Mike Manual has some great quotes from Guy Kawasaki on being a panelist.
1. Control your introduction. Bring a copy of your bio and hand it to the moderator to introduce you. Don’t depend on what the moderator came up with. And, like in speeches, cut the sales pitch about your organization. To make your organization look good, be an informative panelist not a loudmouth braggart. ...
Technoflak would add cut the company background down to the name of your company and a one sentence description of your business. The audience came to hear about the subject at hand, not your company.
3. Tell the truth—especially when the truth is obvious. Most people expect panelists to lie when they encounter a tough question, so if you don’t lie, you establish credibility for your other answers. ...
Give your audience credit for being both intelligent and fair. They know that you and your company have feet of clay. Admitting this enhances credibility rather than otherwise. Keep in mind the large number of eastern European refugees in our industry. Anything along the lines of “we have exceeded our quota by %500” will seem comically discreditable.
7. Make casual conversation. You’re on stage, but act like you’re not. Simply make conversation with the moderator and other panelists. Don’t pontificate and don’t “make a speech.” Interact with the everyone (even the audience) in a casual way. ...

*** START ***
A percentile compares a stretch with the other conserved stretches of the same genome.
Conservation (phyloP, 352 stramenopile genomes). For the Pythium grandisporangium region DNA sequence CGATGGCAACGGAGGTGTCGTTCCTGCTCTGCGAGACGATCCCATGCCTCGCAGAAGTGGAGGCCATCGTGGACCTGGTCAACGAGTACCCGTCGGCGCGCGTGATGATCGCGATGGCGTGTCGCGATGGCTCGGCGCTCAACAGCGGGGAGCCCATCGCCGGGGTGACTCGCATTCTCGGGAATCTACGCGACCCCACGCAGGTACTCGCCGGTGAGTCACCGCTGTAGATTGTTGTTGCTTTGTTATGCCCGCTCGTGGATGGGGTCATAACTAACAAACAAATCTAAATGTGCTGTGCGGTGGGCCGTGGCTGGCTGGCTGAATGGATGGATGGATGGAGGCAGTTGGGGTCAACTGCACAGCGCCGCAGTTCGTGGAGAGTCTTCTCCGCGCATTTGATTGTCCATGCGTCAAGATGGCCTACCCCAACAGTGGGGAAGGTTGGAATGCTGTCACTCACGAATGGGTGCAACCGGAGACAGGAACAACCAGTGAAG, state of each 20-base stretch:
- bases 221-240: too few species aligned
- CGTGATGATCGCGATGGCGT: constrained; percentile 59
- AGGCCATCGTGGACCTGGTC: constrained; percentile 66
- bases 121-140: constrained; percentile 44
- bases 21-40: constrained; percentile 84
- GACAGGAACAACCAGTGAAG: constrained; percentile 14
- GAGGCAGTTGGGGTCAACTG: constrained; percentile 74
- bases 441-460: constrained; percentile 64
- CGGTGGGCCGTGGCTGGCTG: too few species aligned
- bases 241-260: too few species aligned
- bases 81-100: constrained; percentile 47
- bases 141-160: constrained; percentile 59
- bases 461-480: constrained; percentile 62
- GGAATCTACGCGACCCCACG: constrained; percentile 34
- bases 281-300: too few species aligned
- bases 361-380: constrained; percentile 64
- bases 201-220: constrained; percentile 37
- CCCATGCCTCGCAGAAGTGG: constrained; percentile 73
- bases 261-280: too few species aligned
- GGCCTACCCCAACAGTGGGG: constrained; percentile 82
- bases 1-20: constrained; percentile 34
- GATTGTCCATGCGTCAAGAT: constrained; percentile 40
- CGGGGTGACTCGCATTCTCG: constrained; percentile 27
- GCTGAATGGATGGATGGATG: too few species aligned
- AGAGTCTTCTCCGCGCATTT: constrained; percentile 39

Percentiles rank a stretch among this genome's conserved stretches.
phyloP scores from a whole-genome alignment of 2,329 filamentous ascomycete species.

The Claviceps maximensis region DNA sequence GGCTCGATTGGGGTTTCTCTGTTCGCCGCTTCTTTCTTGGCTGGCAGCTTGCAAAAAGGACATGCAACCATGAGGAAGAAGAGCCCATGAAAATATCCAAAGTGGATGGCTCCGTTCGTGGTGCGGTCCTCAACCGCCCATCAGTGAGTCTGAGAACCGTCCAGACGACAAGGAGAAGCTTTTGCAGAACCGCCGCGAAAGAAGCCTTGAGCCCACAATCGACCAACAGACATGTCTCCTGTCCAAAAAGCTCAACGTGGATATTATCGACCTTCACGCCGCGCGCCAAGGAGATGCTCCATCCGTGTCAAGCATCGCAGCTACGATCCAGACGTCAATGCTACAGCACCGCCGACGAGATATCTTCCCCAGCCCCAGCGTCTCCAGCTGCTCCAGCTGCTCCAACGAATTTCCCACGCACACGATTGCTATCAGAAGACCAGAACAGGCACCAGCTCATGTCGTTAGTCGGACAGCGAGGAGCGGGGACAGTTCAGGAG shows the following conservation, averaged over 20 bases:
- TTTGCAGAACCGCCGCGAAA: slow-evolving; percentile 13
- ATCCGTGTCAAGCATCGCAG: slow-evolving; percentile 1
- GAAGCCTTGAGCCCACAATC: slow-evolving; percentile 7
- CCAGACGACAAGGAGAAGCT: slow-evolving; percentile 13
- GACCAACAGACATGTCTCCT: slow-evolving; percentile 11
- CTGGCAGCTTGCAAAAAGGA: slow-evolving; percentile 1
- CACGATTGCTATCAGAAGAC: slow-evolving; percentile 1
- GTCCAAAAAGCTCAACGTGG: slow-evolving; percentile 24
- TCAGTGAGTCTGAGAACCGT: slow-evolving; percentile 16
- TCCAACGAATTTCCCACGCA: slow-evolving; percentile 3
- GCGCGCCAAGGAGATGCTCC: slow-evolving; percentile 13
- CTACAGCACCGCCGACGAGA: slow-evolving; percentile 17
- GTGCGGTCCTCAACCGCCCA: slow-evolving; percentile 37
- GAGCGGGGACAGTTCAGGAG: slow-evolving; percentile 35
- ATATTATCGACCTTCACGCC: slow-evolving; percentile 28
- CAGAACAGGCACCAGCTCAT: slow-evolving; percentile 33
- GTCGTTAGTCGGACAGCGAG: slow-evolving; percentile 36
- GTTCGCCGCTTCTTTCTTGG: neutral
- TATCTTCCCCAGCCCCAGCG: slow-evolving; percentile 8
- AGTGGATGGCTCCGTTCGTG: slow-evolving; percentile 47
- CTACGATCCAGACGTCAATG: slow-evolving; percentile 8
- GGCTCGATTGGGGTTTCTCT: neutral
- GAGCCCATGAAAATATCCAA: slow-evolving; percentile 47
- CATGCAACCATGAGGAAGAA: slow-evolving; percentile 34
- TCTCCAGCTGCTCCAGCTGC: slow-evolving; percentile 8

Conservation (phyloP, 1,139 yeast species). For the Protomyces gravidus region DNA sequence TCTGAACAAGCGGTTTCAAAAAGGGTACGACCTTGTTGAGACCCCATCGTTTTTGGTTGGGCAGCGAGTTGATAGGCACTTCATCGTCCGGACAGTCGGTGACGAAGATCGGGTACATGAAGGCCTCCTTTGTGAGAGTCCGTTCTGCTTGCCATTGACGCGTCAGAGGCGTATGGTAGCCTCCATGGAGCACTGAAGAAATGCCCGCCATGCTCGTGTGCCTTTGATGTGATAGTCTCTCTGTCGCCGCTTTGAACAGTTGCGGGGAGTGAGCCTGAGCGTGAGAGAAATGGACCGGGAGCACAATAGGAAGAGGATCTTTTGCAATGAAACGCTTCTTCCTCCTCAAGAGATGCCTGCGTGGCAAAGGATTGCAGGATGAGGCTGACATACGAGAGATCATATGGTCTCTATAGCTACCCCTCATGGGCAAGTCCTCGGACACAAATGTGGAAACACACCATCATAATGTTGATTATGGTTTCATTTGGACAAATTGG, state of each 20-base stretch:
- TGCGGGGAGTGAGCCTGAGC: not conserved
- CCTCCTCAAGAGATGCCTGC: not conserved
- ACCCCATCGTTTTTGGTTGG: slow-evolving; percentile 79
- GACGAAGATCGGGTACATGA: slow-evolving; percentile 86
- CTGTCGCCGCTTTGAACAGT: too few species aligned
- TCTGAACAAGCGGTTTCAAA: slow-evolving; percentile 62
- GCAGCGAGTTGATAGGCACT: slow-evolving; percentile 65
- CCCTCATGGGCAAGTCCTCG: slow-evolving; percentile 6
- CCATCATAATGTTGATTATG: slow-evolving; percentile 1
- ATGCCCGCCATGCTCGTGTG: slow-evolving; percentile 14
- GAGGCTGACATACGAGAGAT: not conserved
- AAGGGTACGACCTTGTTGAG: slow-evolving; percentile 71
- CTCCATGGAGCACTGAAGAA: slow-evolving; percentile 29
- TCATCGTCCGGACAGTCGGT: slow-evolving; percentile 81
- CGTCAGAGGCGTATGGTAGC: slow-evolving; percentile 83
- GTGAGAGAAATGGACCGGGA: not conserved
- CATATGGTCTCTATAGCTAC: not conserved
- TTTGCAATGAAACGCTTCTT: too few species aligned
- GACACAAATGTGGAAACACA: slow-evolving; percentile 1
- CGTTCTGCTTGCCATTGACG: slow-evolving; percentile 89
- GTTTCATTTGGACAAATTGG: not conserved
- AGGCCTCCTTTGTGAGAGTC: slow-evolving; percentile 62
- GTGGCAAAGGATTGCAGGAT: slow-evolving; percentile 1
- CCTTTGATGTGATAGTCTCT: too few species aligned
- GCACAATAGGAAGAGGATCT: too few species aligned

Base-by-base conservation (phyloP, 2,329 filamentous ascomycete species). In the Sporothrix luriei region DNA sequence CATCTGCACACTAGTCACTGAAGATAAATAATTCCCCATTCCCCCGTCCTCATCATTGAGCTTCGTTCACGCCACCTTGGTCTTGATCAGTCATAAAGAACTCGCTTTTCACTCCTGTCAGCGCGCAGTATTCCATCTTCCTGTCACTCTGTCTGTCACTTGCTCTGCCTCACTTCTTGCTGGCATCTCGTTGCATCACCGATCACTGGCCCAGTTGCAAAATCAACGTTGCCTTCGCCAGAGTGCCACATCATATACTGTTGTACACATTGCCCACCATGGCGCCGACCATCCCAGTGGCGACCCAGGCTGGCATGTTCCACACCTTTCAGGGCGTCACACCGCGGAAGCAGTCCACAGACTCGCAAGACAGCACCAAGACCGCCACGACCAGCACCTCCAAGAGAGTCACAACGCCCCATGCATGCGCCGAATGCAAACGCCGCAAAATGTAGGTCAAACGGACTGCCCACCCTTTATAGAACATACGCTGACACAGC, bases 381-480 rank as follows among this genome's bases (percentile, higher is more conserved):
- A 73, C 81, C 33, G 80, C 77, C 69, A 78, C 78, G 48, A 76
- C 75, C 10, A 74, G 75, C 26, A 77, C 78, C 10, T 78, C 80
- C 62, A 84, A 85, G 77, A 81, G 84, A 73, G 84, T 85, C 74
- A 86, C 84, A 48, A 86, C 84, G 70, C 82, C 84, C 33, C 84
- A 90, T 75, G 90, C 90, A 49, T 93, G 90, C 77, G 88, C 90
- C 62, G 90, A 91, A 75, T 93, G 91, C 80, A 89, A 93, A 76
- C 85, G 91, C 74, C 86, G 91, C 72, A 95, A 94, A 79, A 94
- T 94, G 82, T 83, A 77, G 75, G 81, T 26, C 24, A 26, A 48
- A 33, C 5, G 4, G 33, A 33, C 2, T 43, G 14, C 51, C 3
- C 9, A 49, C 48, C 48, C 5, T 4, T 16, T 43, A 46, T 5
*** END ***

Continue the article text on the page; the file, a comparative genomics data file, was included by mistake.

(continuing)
Technoflak knows from experience that this is easier to do if you look directly at the audience and make eye contact with individuals within the audience.
10. Provide a way to get in touch with you. Most panelists think this is masochistic: Why would I want to provide my contact info to an audience of hundreds of people? The answer is twofold: first, don’t flatter yourself—very few people will actually make contact with you; second, a small number of those who do will be valuable.
You would hardly think this advice necessary, but apparently it is. How can your audience do business with you if they do not know how to get in contact with you? Technoflak saw Kawasaki speak and can attest he practices what he preaches.
Technoflak would advise to have someone specific in mind when you prepare, it could be a prospective customer, a current customer, or anyone specific in your industry. It is easier to write copy or prepare a presentation if you have someone specific in mind. Try to think of what you could say that would put money in that person’s pocket, it might be a way to use technology more securely or more efficiently. It might be a way they could choose a better system, or how to migrate to a better system with as little grief as possible. But you should concentrate on giving your audience something of specific value, that way they will think of your company first when they are looking to solve a problem, or recommend you to a friend.